The Obama campaign is hitting McCain hard for being in the pocket of Big Oil after Exxon Mobil reported an eyeball-popping quarterly profit of $11.7 billion today. That's the biggest quarterly return for oil in American history--equivalent to about $1,486 per second, The Guardian calculates--and the Obama camp was quick to the draw:

"Perhaps the only thing more outrageous than Exxon Mobil making record profits while Americans are paying record prices at the pump is the fact that Senator McCain has proposed giving them an additional $1.2bn tax break," Obama said in a statement.

The figure comes from the Obama campaign's own estimates that McCain's tax plan would increase Exxon's profits by $1.2 billion, with the oil industry as a whole receiving $4 billion in tax breaks. So, I imagine that this renewed attack on Big Oil should carry more water with voters than the Dems' line that oil speculation has significantly driven up fuel costs (a theory that has been roundly dismissed at this point). The irony is that pre-ANWR McCain tried on the very same mantle of economic populism just last month in New York:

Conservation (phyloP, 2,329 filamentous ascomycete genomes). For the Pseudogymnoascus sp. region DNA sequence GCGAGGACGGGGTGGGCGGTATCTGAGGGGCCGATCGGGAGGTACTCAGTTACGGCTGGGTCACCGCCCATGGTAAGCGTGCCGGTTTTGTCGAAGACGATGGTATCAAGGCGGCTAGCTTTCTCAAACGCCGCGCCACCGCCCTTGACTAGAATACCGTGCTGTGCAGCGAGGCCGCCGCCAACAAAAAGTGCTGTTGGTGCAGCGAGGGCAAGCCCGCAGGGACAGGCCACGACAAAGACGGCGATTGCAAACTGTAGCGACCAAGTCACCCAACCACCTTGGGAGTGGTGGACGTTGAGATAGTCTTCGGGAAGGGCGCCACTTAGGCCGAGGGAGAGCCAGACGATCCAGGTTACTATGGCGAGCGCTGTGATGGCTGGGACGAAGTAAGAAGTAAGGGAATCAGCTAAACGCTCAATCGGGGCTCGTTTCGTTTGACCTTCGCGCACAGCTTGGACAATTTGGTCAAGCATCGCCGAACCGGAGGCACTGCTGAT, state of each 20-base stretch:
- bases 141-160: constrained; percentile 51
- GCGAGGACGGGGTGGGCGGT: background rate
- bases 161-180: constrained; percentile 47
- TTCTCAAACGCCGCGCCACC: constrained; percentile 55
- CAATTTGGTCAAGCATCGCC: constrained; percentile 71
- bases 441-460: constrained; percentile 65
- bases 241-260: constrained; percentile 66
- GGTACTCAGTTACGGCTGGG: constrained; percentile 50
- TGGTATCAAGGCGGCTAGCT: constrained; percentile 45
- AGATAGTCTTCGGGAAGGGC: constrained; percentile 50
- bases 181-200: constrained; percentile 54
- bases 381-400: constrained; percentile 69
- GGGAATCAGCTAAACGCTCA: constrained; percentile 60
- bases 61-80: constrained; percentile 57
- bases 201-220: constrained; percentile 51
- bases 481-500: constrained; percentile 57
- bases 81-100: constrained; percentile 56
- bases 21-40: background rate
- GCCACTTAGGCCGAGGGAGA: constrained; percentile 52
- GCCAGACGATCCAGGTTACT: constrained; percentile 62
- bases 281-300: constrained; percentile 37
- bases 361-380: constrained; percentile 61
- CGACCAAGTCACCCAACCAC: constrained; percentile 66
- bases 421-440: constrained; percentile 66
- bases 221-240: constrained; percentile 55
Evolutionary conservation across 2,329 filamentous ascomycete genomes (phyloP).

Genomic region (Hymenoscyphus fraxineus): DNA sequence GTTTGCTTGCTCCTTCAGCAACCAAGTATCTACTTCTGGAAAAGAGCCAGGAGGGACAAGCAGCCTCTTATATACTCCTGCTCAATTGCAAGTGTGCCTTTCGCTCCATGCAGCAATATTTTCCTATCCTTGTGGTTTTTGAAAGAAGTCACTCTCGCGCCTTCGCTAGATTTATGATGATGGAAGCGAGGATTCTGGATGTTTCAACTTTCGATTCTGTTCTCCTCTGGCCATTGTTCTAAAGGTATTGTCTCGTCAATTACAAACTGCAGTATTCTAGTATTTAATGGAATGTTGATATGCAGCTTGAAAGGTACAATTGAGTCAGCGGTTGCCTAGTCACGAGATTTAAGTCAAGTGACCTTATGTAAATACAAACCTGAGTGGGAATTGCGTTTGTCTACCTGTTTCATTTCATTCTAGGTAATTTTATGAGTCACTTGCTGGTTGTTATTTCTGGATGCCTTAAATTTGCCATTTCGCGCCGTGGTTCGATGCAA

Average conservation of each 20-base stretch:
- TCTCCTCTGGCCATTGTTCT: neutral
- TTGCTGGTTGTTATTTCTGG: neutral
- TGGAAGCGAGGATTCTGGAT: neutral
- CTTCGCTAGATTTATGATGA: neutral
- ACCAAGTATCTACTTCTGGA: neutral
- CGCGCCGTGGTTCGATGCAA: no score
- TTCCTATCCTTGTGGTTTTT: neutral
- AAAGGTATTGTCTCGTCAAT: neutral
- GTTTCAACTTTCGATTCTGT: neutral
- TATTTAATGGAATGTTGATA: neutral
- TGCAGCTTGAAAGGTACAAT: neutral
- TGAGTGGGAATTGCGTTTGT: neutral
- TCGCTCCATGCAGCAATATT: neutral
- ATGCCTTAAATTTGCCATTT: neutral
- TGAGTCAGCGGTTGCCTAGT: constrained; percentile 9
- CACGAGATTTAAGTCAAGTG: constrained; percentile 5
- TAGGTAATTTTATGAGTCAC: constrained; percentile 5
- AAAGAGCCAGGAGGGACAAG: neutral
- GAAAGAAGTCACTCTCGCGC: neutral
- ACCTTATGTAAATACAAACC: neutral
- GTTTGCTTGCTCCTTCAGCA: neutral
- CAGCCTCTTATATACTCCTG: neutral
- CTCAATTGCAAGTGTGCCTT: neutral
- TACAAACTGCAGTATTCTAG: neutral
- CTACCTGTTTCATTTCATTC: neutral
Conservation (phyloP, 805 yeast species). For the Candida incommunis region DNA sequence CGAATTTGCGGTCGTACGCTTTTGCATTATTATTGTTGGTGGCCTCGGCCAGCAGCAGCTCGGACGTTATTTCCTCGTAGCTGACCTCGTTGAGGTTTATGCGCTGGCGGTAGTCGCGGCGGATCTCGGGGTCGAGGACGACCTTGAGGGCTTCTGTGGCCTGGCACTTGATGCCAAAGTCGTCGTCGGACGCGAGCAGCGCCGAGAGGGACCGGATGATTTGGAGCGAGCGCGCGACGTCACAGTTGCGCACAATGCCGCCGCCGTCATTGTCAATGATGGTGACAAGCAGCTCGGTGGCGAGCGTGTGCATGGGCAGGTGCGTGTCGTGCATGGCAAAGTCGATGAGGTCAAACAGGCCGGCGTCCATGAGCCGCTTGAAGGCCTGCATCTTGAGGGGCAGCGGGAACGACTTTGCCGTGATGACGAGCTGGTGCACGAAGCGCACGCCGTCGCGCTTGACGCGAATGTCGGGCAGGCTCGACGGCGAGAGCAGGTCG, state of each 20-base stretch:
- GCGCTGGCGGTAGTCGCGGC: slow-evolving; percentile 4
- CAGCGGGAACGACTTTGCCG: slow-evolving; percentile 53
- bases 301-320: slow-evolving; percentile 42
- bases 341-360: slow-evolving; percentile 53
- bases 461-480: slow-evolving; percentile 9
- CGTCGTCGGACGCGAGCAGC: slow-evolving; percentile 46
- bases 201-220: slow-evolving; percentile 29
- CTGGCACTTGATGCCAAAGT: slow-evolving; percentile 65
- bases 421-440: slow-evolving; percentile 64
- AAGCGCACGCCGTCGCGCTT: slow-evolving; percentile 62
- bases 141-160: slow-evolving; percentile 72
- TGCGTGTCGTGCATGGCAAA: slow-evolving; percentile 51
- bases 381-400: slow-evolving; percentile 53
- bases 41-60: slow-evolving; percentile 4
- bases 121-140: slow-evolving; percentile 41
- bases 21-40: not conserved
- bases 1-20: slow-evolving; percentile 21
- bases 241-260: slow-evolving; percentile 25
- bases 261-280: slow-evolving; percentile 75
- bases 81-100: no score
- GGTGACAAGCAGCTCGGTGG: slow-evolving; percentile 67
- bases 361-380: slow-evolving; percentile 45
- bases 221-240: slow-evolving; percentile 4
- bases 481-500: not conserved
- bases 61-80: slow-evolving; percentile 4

"I believe there needs to be a thorough and complete investigation of speculators to find out whether speculation has been going on and, if so, how much it has affected the price of a barrel of oil," Mr. McCain said in response to an audience member's complaint about investors driving up the price of fuel and other commodities. "There's a lot of things out there that need a lot more transparency and, consequently, oversight...I am very angry, frankly, at the oil companies not only because of the obscene profits they've made but at their failure to invest in alternate energy to help us eliminate our dependence on foreign oil," the senator said.

Now that McCain has latched onto the off-shore drilling as a major political lifeline--the latest Quinnipiac poll shows voter support for the plan in key battleground states--the industry behind such "obscene profits" is gushing money into his campaign coffers.

--Suzy Khimm